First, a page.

Seeing the Trees, not the Wood | WWF

Seeing the Trees, not the Wood

Posted on 29 November 2011
George White, Head of GFTN
Contribution to panel discussion by George White, Head of GFTN at the Global Business of Biodiversity Symposium, Savoy Palace, London, 28 November 2011.

Can markets for sustainable forest finance be mainstreamed?

Can the finance sector play a role in sustainable forestry? How can sustainable forest lending policies become standardized across financial institutions such as the Equator Principle for project finance? What are the opportunities for banks to integrate sustainable forestry in their product portfolio?
These are some of the challenging questions that have been debated at the Global Business of Forests session in London yesterday.

Banks and financial institutions have long acted as important players in financing forestry, both through equity and debt markets, but sustainability has not always been at the fore in decision-making. Over the past decade, some banks have put in place lending policies that include sustainability risk standards and safeguards – a welcome development. But despite this, responsible investment is still far from becoming today´s market norm.

In terms of global forest conservation, some of the most important companies are also based in the riskiest investment countries. They forge an important link between retail markets and the forests and incur costs to enable them to meet best practices (eg. forest certification costs).

The majority of tropical timber today is extracted from the world´s biologically most interesting natural forests. In many cases these forests are managed by companies that are relatively small in size (SME´s), locally owned and financed. The small size of operations makes them not very attractive to invest in, with the result that they have great difficulty in accessing finance that rewards environmental efforts. Most of the time, they also suffer from basic business deficiencies and lack attractive collateral and as such, are falling outside the appetite of most responsible investors. Moreover, many of the countries where these companies operate are considered “high-risk zones” from an investor´s point of view. The challenge is to find ways to finance these types of operations so that companies can achieve and then keep their certificates.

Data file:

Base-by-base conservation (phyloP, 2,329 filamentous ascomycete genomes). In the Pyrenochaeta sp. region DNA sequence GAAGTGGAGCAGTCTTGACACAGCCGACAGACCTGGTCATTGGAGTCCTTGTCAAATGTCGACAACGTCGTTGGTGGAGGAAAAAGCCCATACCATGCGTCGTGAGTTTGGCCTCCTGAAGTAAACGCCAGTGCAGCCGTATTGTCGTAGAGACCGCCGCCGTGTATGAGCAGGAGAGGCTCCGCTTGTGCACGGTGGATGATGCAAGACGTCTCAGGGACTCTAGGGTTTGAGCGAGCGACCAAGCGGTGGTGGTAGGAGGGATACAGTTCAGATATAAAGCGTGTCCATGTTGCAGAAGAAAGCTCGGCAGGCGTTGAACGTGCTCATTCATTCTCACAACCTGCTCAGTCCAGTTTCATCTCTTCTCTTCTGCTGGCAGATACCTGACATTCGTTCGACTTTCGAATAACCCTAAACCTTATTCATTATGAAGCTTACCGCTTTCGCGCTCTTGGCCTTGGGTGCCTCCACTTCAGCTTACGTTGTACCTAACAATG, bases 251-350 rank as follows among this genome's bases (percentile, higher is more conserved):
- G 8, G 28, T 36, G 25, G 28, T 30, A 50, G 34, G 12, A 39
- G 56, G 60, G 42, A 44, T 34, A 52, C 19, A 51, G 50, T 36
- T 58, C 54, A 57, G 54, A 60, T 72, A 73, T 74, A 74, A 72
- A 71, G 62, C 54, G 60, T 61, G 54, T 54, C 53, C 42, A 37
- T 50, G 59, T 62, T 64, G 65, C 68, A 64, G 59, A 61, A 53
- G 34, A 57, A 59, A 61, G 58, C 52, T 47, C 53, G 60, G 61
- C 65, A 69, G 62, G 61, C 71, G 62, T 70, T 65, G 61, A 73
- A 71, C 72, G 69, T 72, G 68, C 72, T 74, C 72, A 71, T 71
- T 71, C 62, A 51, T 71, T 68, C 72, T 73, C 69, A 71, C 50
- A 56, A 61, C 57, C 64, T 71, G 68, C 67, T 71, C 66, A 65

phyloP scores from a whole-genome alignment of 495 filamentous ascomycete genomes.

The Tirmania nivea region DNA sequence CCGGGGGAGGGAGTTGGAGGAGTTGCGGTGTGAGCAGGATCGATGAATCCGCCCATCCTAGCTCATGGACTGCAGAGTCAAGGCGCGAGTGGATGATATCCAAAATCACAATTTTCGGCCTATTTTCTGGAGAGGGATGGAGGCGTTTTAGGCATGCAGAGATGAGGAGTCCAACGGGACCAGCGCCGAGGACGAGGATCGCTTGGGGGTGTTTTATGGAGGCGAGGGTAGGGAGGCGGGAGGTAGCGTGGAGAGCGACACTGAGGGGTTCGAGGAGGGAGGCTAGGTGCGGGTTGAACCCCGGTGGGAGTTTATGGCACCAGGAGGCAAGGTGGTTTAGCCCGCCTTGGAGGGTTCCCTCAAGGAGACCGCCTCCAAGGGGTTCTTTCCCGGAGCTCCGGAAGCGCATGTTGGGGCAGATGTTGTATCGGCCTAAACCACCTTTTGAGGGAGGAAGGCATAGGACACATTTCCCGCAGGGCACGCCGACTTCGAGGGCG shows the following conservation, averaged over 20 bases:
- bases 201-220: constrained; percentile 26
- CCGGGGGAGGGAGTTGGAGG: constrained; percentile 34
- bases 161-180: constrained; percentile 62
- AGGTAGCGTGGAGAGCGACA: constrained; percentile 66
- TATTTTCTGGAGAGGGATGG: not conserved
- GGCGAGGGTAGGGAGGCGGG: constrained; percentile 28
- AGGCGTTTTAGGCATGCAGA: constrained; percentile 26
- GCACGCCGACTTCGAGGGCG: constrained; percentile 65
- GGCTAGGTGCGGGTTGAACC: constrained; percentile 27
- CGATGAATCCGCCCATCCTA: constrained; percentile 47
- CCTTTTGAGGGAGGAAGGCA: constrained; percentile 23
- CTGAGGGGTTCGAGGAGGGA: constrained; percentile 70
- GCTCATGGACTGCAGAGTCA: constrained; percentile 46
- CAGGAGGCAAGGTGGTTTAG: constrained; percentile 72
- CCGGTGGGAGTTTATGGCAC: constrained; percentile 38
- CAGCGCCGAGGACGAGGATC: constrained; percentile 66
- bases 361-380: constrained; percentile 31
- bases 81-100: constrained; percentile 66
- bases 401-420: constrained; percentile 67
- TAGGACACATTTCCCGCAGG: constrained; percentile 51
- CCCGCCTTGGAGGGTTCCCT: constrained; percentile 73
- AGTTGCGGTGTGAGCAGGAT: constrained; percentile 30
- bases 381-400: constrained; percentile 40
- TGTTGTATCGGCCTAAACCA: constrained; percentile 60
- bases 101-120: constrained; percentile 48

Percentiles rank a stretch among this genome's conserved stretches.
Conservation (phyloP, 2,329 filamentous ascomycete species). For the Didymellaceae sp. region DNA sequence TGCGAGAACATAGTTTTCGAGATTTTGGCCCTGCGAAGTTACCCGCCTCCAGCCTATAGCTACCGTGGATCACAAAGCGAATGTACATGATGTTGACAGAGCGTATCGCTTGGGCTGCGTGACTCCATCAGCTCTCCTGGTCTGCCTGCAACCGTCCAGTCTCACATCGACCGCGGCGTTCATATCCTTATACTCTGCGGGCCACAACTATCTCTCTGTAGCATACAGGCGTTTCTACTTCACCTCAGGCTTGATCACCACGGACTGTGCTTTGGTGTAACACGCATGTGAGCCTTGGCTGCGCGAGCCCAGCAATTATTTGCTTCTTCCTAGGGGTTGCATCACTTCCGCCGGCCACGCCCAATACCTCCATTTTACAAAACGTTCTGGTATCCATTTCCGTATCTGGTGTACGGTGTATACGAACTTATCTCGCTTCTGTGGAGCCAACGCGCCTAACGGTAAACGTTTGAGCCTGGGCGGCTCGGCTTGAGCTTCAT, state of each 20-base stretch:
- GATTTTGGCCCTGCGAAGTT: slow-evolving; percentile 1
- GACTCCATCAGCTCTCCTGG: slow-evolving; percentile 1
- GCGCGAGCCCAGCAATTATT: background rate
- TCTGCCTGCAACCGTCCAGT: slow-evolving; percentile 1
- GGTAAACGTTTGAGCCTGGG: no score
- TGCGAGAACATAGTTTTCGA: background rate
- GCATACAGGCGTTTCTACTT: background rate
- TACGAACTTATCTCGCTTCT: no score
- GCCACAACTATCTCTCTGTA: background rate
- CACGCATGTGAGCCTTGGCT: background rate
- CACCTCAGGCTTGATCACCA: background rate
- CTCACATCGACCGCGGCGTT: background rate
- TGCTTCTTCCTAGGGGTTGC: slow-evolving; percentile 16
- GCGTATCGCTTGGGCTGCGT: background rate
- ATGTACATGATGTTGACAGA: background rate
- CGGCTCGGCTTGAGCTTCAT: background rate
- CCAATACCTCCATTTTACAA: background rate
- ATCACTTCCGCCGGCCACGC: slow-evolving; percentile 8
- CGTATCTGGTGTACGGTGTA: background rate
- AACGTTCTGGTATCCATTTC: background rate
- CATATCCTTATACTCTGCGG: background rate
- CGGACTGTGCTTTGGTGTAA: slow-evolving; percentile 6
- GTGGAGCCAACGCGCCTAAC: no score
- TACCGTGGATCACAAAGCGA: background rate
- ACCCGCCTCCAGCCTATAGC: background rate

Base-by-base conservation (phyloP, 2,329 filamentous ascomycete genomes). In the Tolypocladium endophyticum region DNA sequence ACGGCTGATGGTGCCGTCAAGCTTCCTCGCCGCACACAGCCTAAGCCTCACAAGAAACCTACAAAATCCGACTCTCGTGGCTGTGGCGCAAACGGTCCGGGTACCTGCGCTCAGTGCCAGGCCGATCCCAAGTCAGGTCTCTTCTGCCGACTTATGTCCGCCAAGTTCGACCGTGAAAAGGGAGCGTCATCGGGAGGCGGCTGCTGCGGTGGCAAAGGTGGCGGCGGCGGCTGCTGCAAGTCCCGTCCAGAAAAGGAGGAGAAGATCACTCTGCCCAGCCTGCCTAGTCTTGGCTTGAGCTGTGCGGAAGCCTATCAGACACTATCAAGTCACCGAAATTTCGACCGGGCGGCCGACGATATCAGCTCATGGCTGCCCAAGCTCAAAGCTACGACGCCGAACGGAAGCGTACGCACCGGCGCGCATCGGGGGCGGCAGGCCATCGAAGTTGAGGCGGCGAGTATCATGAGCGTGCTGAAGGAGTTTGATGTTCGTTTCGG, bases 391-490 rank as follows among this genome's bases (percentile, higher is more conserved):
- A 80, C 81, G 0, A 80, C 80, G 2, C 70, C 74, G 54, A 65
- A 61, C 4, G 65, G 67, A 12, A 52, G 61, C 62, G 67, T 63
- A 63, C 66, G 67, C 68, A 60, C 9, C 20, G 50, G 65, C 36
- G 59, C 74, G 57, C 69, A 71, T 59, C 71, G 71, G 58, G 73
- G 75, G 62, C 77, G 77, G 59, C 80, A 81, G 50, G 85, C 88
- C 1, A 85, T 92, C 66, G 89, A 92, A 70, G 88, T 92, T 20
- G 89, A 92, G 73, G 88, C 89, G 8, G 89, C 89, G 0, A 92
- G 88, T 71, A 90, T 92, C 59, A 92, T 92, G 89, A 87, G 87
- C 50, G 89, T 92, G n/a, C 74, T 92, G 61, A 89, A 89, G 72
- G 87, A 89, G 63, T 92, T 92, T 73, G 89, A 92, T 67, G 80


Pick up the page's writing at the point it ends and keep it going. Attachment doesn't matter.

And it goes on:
One way for banks to overcome these barriers and effectively engage with SME´s could be to reduce finance transaction costs and to find suitable ways to safeguard themselves from risk. New value streams (such as forest carbon) or financing a sustainable supply chain - which means that the retailer provides some level of guarantee to the bank which will be inclined to provide capital at more attractive rates - are possible solutions that should also be considered. Another approach would be for the financial institutions to find cost effective ways to consider smaller investments or for domestic banks to begin to adopt the more progressive policies of the larger international institutions.

Certified forests are going to become an increasingly valuable asset as demand for wood and fiber grows whilst many buyers find themselves more and more supply constrained. The potential to combine this added value with new revenue streams, such as carbon, along with the safeguards of certification should make these types of operations attractive to investors. Certification costs should be seen as an investment, just like an investment in new machinery. Today many investors do not regard standing timber in the forest as a form of collateral, a situation that makes access to finance a challenge for smaller operators.

It is crucial to reward operators practicing responsible forest management both in the market place - through better access and fairer prices, and in the financial market - where they should be able to access more favorable terms and a stronger push from reputable investors, so that the market for sustainable forest finance becomes fully mainstreamed.

Responsible finance for forestry is a vital part of the process of mainstreaming responsible forest management and trade. Forests that have no perceived value face a very uncertain future – ensuring they have a value that appeals to traditional and emerging markets of all types is a challenge for us all. George White, Head of GFTN
George White, Head of GFTN
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